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Highlander: To Be

Duncan: "I have no choice."
Methos: "That is existentially inaccurate."

Please, no. Anything but It's a Wonderful Life. For me, an aspiring television critic, it's like Indiana Jones and the snakes. Why did it have to be snakes?

This wasn't the worst series finale I've ever seen, but it just never set well with me. I had a hard time seeing Amanda so evil instead of just naughty, Joe as an alcoholic street musician in a state of despair, Tessa still alive for any reason at all. (Okay, that was mean.) I also think one reason this particular movie theme ripoff didn't work for me was that in truth, some of Duncan's friends actually would have been better off without him.

Sadly, I didn't even like Fitz as the Ghost of Christmas Past. As nice as it was to see him one last time, he wasn't Fitz-like. He wasn't himself. He didn't make me laugh once. And I wish they hadn't brought back Horton. He returned way too many times, and I never thought his character worked in the first place.

Yes, bringing back lots of guest stars and former cast members was a good idea. And showing Duncan what his life actually meant was a valid theme for the finale. I suppose it could have been worse. It could have actually been set at Christmas.


— 1946 London. Liam O'Rourke and his mortal girlfriend Tara wanted Duncan to join him in terrorism against England, and left a bomb that killed a bunch of people. Duncan held them back long enough to get them arrested.

— Tara went to jail until she died, and O'Rourke stayed in prison until then. I wonder how he explained looking the same for fifty years.

— There were flashback clips to nearly every significant episode in the series.

Bits and pieces:

— I liked the opening Duncan/Amanda sex scene, with all of the breakage. "Gives a whole new meaning to the word 'layover'." If only the rest of the episode had lived up to it.

— O'Rourke didn't feel Methos coming?

— Most Obvious Symbolism: Duncan had to fall unconscious or dead or whatever on a moving train, didn't he?

— In this week's hair report, Amanda looked cool in that long black do. But I don't know where they got the wig they put on Jim Byrnes. It was beyond bad. It looked like someone cut bits off randomly with a pair of blunt scissors, stomped on it, and just tossed it onto his head.


Joe: "In the vomitorium."
Methos: "The place you went to vomit."
Joe: "I mean, they actually did do that."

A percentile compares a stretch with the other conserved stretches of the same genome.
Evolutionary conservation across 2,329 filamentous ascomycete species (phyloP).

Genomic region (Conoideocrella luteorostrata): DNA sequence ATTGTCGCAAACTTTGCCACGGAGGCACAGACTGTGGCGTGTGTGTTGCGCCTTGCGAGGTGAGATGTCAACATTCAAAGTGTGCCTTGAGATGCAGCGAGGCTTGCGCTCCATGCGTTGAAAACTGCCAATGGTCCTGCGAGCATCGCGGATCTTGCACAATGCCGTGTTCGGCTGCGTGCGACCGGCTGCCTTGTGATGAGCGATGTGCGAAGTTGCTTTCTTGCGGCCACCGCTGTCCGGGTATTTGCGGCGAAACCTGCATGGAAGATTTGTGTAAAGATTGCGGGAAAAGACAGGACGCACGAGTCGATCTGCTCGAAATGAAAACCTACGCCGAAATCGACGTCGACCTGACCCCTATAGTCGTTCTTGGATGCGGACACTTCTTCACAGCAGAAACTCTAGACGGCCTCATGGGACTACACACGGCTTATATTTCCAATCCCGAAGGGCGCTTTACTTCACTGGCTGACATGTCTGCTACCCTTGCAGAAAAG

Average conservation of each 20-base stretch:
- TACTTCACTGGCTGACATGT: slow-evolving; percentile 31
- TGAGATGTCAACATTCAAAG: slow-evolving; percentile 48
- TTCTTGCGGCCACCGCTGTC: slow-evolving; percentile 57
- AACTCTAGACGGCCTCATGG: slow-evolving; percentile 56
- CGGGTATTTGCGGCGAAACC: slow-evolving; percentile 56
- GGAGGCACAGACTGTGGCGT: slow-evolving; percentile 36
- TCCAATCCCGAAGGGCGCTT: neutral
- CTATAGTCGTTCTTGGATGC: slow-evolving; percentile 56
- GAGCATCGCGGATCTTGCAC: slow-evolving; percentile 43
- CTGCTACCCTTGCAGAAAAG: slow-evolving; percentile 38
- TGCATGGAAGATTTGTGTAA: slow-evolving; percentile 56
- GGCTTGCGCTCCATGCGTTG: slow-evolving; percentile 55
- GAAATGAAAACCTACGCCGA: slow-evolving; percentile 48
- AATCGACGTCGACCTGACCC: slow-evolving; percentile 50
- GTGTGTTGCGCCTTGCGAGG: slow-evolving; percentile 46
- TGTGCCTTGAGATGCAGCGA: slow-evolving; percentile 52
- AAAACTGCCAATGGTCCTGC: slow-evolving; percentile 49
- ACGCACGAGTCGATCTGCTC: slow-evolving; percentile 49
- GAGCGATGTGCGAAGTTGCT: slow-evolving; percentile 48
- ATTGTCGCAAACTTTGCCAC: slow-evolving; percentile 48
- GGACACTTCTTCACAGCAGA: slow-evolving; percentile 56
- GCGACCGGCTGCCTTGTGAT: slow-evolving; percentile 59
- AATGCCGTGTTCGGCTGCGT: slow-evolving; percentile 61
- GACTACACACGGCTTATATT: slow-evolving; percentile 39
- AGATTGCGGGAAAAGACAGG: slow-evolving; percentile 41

Methos: "You eat a seventeen course meal where the main garnish is honey-coated asps and peacock brains... we ate, we drank, we vomited."
Joe: "But, see, it doesn't say anything in his chronicle about him dying in a vomitorium."
Methos: "Well, is that how you'd want to go down in history?"

Duncan: "I've got to get Amanda out. It's my fight, not hers. (Methos gets up) Where are you going?"
Methos: "Well, I'm kind of fond of the little vixen myself."

Note the lack of Fitz quotes.

I'll save my rating for part two,

Billie Doux knows that there can be only one. And that's Methos.


  1. So many flaws in this two parter. Firstly, Amanda was much older than Duncan, and had spent a lot of time with her teacher Rebecca, and her character was formed by the time they met Duncan.
    Ditto Fitz.
    Secondly, he had to have known that the evil dude wouldn't spare Joe or Amanda, so wanting to go in there without ensuring their safety wasn't just stupid and throwing his life away, but a betrayal of them.
    And the whole idea of Methos 'reverting' to Death was a bit overdone. Admittedly that's not impossible, but given that he's spent several millennia changing himself it's a bit unlikely. And even if he did start killing Watchers and things spiralled from there, a couple of years before this an immortal named Jacob Galati saw his wife killed by Hunters (Horton, even) and went on a killing spree. Duncan wanted to save him, even though he was killing innocent Watchers. Anyone might go temporarily insane after something like that, and you wouldn't be looking for explanations from millennia ago. Duncan himself went a little crazy after Culloden.
    It's just a little inconsistent. Did he really expect that Darius might suddenly revert to his evil warrior status? (Shame they couldn't put Darius in the dream. Oh wait, maybe not. Who knows what they'd have done to his character?)
    And lastly, it's a DREAM, you big dummy.

  2. This wasn't as bad as I was expecting it to be. That's not exactly praise, but my expectations were so low that the episode couldn't help but exceed them.

    IMDb lists the original airdate as May 10, 2008. I wonder if I'd looked out my window on that date, would I have seen Kronos, Methos, Silas, and Caspian go riding by on horseback? Surely having all four main credited season six cast members actually appear in an episode was a sign of the apocalypse.

    This type of situation is what should have been Duncan first killing after Richie instead of the events of "Black Tower." An unavoidable choice to save the people he loves would have been a much more compelling reason and maybe could have been crafted into a better vision than It's a Highlander Life.


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